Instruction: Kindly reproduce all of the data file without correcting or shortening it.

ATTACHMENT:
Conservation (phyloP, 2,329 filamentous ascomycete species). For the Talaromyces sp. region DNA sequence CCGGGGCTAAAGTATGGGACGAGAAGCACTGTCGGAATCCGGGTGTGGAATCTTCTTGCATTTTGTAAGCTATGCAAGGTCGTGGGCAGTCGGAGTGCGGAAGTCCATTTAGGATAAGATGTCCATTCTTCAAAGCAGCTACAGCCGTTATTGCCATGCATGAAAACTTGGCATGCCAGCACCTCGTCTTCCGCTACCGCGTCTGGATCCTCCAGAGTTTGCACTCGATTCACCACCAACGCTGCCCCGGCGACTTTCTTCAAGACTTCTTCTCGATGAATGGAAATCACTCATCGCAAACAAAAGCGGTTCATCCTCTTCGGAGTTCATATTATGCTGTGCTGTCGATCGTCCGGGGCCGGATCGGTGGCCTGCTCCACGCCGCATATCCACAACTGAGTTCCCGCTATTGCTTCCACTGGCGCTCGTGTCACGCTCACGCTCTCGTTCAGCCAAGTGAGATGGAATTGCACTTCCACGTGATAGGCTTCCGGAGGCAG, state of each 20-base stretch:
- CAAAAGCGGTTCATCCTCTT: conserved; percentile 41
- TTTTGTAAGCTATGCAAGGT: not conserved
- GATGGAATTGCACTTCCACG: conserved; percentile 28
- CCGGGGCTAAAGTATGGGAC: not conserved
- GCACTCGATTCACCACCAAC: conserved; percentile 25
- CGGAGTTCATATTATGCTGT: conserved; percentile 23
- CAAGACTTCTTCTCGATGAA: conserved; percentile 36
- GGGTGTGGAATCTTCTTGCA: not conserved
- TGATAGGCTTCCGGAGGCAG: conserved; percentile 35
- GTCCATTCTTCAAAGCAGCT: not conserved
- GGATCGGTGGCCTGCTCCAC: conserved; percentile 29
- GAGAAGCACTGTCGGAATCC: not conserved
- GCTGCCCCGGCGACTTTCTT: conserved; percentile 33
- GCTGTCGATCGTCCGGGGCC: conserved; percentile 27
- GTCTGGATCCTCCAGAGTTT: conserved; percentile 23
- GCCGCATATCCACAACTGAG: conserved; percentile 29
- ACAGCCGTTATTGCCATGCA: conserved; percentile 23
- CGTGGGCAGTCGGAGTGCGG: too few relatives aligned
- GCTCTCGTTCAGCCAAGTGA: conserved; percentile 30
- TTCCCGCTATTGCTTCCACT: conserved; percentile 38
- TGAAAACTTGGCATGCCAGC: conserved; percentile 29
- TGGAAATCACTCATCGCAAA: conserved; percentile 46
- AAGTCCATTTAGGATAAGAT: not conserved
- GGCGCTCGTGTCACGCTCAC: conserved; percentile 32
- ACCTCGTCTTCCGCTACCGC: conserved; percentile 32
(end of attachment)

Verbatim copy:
Conservation (phyloP, 2,329 filamentous ascomycete species). For the Talaromyces sp. region DNA sequence CCGGGGCTAAAGTATGGGACGAGAAGCACTGTCGGAATCCGGGTGTGGAATCTTCTTGCATTTTGTAAGCTATGCAAGGTCGTGGGCAGTCGGAGTGCGGAAGTCCATTTAGGATAAGATGTCCATTCTTCAAAGCAGCTACAGCCGTTATTGCCATGCATGAAAACTTGGCATGCCAGCACCTCGTCTTCCGCTACCGCGTCTGGATCCTCCAGAGTTTGCACTCGATTCACCACCAACGCTGCCCCGGCGACTTTCTTCAAGACTTCTTCTCGATGAATGGAAATCACTCATCGCAAACAAAAGCGGTTCATCCTCTTCGGAGTTCATATTATGCTGTGCTGTCGATCGTCCGGGGCCGGATCGGTGGCCTGCTCCACGCCGCATATCCACAACTGAGTTCCCGCTATTGCTTCCACTGGCGCTCGTGTCACGCTCACGCTCTCGTTCAGCCAAGTGAGATGGAATTGCACTTCCACGTGATAGGCTTCCGGAGGCAG, state of each 20-base stretch:
- CAAAAGCGGTTCATCCTCTT: conserved; percentile 41
- TTTTGTAAGCTATGCAAGGT: not conserved
- GATGGAATTGCACTTCCACG: conserved; percentile 28
- CCGGGGCTAAAGTATGGGAC: not conserved
- GCACTCGATTCACCACCAAC: conserved; percentile 25
- CGGAGTTCATATTATGCTGT: conserved; percentile 23
- CAAGACTTCTTCTCGATGAA: conserved; percentile 36
- GGGTGTGGAATCTTCTTGCA: not conserved
- TGATAGGCTTCCGGAGGCAG: conserved; percentile 35
- GTCCATTCTTCAAAGCAGCT: not conserved
- GGATCGGTGGCCTGCTCCAC: conserved; percentile 29
- GAGAAGCACTGTCGGAATCC: not conserved
- GCTGCCCCGGCGACTTTCTT: conserved; percentile 33
- GCTGTCGATCGTCCGGGGCC: conserved; percentile 27
- GTCTGGATCCTCCAGAGTTT: conserved; percentile 23
- GCCGCATATCCACAACTGAG: conserved; percentile 29
- ACAGCCGTTATTGCCATGCA: conserved; percentile 23
- CGTGGGCAGTCGGAGTGCGG: too few relatives aligned
- GCTCTCGTTCAGCCAAGTGA: conserved; percentile 30
- TTCCCGCTATTGCTTCCACT: conserved; percentile 38
- TGAAAACTTGGCATGCCAGC: conserved; percentile 29
- TGGAAATCACTCATCGCAAA: conserved; percentile 46
- AAGTCCATTTAGGATAAGAT: not conserved
- GGCGCTCGTGTCACGCTCAC: conserved; percentile 32
- ACCTCGTCTTCCGCTACCGC: conserved; percentile 32